Autism: What is it and how to treat it
Autism Spectrum Disorder (ASD) affects brain development. Autism makes social interaction, communicating with words and body language difficult. No two children with autism are the same. One child may not be able to speak properly, and the other may find it hard to learn in school. While children with autism have developmental problems, they can be “geniuses” in art, math and music.
Millions of children around the world have autism, and it is four times more common in boys than girls. Autism is caused by genetics, a lack of prenatal vitamins in a mother’s diet, and advanced age of parents at time of conception. Most children grow up having average to above average intelligence, and can live independently. But some need a caretaker for their entire lives.
Ways to help children with autism
Children with autism may appear to be in their “own world” and not care about you or what is around them. But autistic children are aware. Autism causes the body’s senses to be out of control. What smells delicious to you might stink for someone with autism. You might love the sound of pianos and violins, but it can hurt those with autism. Lights can hurt the eyes, so some children prefer the dark.
Get their attention; speak slowly and softly
If you are talking to an autistic chid, they may not understand what you are saying. So it is good to walk over to them, get their attention, look into their eyes, and speak to them slowly and kindly. This will help an autistic child understand you are talking to them and know what you want them to do.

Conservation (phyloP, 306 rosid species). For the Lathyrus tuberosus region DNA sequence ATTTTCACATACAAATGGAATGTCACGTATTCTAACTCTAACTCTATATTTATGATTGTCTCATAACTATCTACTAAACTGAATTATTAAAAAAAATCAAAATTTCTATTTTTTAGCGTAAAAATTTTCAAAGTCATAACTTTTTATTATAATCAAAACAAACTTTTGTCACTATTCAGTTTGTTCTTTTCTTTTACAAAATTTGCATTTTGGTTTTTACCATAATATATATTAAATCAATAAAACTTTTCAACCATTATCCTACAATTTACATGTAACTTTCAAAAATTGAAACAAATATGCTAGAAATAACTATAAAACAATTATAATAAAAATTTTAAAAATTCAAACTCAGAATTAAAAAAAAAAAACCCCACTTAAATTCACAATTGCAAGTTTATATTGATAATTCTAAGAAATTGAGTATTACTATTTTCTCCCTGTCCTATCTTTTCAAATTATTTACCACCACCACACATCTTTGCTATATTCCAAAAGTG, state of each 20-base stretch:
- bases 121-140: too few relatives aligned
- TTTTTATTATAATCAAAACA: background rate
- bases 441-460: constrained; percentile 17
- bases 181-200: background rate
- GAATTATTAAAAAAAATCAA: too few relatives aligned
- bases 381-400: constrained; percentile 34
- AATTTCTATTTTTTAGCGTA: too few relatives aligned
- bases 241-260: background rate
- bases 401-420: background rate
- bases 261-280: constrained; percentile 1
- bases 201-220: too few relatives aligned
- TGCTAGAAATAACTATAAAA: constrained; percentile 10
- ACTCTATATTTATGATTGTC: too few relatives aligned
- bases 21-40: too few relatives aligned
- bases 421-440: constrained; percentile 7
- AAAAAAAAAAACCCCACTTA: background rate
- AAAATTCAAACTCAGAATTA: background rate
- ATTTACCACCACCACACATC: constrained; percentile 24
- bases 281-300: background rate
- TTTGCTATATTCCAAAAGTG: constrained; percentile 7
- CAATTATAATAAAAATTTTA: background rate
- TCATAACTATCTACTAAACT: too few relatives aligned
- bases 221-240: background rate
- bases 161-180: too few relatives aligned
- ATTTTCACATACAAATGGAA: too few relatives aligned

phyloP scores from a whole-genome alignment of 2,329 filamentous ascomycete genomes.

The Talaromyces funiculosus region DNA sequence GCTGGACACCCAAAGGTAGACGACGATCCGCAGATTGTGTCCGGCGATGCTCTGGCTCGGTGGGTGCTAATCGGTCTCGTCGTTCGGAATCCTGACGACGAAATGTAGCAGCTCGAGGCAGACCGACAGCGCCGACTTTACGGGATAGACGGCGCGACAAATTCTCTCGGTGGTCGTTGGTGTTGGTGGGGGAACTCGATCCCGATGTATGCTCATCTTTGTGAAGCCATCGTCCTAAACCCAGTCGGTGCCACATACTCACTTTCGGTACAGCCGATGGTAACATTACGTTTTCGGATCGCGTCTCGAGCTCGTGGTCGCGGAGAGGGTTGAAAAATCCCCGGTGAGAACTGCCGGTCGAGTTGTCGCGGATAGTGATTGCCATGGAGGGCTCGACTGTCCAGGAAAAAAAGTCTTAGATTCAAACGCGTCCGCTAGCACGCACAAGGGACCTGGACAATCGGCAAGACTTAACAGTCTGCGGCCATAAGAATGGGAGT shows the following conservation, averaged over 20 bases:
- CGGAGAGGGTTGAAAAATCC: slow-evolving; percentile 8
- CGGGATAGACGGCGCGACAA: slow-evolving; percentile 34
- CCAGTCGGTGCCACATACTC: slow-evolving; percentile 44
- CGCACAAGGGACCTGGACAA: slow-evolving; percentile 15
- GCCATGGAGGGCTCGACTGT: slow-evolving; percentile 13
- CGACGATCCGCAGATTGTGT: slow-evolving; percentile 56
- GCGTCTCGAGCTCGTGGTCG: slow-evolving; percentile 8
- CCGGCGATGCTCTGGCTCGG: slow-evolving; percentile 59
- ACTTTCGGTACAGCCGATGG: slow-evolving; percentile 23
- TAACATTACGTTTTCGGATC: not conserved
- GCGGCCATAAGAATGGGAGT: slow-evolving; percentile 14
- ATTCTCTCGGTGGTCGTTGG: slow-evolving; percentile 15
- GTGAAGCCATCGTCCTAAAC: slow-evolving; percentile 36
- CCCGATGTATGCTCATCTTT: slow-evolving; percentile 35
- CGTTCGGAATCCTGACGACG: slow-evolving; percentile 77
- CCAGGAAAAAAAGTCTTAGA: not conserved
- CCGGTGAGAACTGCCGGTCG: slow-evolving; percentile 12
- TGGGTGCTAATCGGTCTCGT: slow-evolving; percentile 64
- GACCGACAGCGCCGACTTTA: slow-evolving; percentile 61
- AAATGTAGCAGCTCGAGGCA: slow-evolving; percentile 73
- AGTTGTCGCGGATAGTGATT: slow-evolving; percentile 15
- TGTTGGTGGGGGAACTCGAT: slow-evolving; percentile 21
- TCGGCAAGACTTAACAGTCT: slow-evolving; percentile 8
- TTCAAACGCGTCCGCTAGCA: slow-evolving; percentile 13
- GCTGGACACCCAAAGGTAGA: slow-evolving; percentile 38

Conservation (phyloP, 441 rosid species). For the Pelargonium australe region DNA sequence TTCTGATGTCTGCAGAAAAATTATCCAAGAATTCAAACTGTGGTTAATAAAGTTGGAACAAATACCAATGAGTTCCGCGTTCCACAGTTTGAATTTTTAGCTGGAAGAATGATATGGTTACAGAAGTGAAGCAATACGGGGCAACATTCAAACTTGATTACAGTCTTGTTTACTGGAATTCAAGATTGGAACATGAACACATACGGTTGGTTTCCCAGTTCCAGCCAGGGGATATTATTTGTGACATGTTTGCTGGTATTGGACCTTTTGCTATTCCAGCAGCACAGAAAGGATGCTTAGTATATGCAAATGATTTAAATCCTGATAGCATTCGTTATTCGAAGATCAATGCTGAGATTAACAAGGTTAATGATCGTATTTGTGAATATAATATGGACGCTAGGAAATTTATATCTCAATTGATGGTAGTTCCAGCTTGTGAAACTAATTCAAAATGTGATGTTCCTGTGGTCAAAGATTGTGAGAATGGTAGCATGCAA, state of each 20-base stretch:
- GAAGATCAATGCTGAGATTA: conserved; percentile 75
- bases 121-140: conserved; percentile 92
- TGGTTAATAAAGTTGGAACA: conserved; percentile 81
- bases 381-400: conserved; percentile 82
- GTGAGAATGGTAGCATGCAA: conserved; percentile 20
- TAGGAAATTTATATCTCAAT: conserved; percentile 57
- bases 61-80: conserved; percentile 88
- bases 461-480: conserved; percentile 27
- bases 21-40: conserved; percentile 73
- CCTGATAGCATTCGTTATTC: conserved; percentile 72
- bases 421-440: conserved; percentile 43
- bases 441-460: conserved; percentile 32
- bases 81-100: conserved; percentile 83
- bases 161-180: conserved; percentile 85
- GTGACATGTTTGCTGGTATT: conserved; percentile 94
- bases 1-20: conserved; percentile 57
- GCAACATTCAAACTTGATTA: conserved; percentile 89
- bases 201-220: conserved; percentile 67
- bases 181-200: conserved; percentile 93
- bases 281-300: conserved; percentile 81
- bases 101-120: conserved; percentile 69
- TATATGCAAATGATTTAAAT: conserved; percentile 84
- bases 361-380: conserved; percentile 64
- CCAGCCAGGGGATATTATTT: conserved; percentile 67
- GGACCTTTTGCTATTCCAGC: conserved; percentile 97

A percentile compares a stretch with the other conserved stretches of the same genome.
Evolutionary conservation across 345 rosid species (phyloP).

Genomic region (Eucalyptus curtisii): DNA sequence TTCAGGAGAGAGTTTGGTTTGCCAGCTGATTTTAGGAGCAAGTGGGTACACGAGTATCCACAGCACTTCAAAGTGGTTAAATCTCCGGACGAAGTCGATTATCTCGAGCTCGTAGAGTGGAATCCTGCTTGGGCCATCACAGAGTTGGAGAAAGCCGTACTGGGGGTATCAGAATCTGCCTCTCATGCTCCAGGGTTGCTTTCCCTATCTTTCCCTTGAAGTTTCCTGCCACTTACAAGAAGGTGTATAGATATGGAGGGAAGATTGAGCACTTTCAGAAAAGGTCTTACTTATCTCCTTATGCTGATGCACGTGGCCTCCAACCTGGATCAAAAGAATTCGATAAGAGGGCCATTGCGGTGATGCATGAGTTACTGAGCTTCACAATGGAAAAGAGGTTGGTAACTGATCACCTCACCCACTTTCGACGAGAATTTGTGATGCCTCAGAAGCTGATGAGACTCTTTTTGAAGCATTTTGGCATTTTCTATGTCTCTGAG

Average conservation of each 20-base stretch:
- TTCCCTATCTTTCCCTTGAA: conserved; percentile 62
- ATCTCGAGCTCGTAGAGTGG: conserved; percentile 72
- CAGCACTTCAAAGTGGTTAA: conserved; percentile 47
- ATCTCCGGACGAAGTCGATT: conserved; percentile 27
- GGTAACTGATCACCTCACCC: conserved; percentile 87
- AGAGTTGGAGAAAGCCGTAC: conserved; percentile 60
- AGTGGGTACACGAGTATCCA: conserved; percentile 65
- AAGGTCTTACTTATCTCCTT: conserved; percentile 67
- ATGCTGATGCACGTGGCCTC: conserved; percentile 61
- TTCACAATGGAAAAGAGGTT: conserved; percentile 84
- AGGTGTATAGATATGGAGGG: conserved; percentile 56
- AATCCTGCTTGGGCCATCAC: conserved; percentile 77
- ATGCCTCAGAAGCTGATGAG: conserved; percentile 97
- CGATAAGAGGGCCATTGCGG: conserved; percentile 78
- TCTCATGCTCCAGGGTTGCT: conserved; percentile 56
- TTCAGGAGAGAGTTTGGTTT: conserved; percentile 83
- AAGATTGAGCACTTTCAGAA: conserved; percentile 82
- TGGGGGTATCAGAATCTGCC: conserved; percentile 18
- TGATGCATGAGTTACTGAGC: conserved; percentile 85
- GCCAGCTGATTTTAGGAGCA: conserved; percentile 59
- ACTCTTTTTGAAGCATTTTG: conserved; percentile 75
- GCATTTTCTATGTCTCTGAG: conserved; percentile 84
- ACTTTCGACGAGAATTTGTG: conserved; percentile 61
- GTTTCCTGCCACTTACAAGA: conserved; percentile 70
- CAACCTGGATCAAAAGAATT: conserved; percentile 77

Children with autism are confused by idioms like, “Hold your horses!” or “It’s raining cats and dogs.” Autistic people understand language literally (by definition of each word). So when you speak to them, they might look for horses to hold or imagine cats and dogs falling from the sky. Instead, speak simply. Say: “Stop running!” or “It’s raining hard.”
Listen and watch
People with autism communicate in different ways. Many times, they don’t know how to communicate what they feel. They might feel hungry, thirsty, scared or angry, but don’t know how to tell you. But their body language will show it. Look for signs of their emotions.
Show, don’t tell
Autistic brains understand more from what they see, than from what they hear. To communicate with an autistic child, draw a picture. Draw a map. Autistic brains remember what they see for a very long time.
Be patient, give love, then give more patience and love
It can be frustrating and hard to play with an autistic child. But they are still children, and it’s not their fault they can’t understand you. You might get angry because they ignore you or don’t understand what you want them to do. Be patient. Show them again, and again, and again. If an autistic child does something wrong, tell them it’s okay and love them for trying. If they don’t understand how to do something your way, try a different way. See past what the child cannot do, to see what they can do. A child may not be good at catching a ball with their hands, but they may be great at kicking a ball. Another child might be very bad at playing the piano, but they could be a genius at drums or guitar.